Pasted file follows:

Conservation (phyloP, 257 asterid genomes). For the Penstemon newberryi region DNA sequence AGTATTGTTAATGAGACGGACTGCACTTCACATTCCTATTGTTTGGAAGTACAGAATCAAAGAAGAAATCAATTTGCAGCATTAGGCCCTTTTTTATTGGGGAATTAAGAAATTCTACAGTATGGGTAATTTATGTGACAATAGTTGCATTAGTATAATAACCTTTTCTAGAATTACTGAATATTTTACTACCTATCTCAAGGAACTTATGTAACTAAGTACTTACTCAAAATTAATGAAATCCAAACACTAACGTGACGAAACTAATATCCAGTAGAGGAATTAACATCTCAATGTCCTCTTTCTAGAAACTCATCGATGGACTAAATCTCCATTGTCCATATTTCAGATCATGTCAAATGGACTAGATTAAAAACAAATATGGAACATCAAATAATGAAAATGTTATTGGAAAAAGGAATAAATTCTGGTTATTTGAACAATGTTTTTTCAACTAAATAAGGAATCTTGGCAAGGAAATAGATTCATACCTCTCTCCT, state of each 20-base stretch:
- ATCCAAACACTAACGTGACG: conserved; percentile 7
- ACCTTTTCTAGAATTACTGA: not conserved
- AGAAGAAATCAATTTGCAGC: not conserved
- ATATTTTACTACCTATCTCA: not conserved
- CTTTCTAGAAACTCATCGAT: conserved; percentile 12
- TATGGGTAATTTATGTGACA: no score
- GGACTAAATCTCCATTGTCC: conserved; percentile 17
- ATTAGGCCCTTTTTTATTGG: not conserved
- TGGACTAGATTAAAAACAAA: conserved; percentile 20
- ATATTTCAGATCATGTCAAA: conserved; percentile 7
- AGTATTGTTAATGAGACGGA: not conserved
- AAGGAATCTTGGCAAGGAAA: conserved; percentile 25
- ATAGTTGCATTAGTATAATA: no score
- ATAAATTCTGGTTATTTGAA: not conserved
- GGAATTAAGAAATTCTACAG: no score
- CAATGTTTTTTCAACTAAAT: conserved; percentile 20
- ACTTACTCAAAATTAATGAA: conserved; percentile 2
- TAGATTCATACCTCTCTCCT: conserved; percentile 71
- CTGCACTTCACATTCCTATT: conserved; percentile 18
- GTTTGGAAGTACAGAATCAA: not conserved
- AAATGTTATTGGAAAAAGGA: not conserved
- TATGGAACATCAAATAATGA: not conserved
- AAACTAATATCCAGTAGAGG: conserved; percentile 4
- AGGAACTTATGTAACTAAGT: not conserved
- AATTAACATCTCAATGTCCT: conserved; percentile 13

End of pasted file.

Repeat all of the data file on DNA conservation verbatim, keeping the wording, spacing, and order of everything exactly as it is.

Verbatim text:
Conservation (phyloP, 257 asterid genomes). For the Penstemon newberryi region DNA sequence AGTATTGTTAATGAGACGGACTGCACTTCACATTCCTATTGTTTGGAAGTACAGAATCAAAGAAGAAATCAATTTGCAGCATTAGGCCCTTTTTTATTGGGGAATTAAGAAATTCTACAGTATGGGTAATTTATGTGACAATAGTTGCATTAGTATAATAACCTTTTCTAGAATTACTGAATATTTTACTACCTATCTCAAGGAACTTATGTAACTAAGTACTTACTCAAAATTAATGAAATCCAAACACTAACGTGACGAAACTAATATCCAGTAGAGGAATTAACATCTCAATGTCCTCTTTCTAGAAACTCATCGATGGACTAAATCTCCATTGTCCATATTTCAGATCATGTCAAATGGACTAGATTAAAAACAAATATGGAACATCAAATAATGAAAATGTTATTGGAAAAAGGAATAAATTCTGGTTATTTGAACAATGTTTTTTCAACTAAATAAGGAATCTTGGCAAGGAAATAGATTCATACCTCTCTCCT, state of each 20-base stretch:
- ATCCAAACACTAACGTGACG: conserved; percentile 7
- ACCTTTTCTAGAATTACTGA: not conserved
- AGAAGAAATCAATTTGCAGC: not conserved
- ATATTTTACTACCTATCTCA: not conserved
- CTTTCTAGAAACTCATCGAT: conserved; percentile 12
- TATGGGTAATTTATGTGACA: no score
- GGACTAAATCTCCATTGTCC: conserved; percentile 17
- ATTAGGCCCTTTTTTATTGG: not conserved
- TGGACTAGATTAAAAACAAA: conserved; percentile 20
- ATATTTCAGATCATGTCAAA: conserved; percentile 7
- AGTATTGTTAATGAGACGGA: not conserved
- AAGGAATCTTGGCAAGGAAA: conserved; percentile 25
- ATAGTTGCATTAGTATAATA: no score
- ATAAATTCTGGTTATTTGAA: not conserved
- GGAATTAAGAAATTCTACAG: no score
- CAATGTTTTTTCAACTAAAT: conserved; percentile 20
- ACTTACTCAAAATTAATGAA: conserved; percentile 2
- TAGATTCATACCTCTCTCCT: conserved; percentile 71
- CTGCACTTCACATTCCTATT: conserved; percentile 18
- GTTTGGAAGTACAGAATCAA: not conserved
- AAATGTTATTGGAAAAAGGA: not conserved
- TATGGAACATCAAATAATGA: not conserved
- AAACTAATATCCAGTAGAGG: conserved; percentile 4
- AGGAACTTATGTAACTAAGT: not conserved
- AATTAACATCTCAATGTCCT: conserved; percentile 13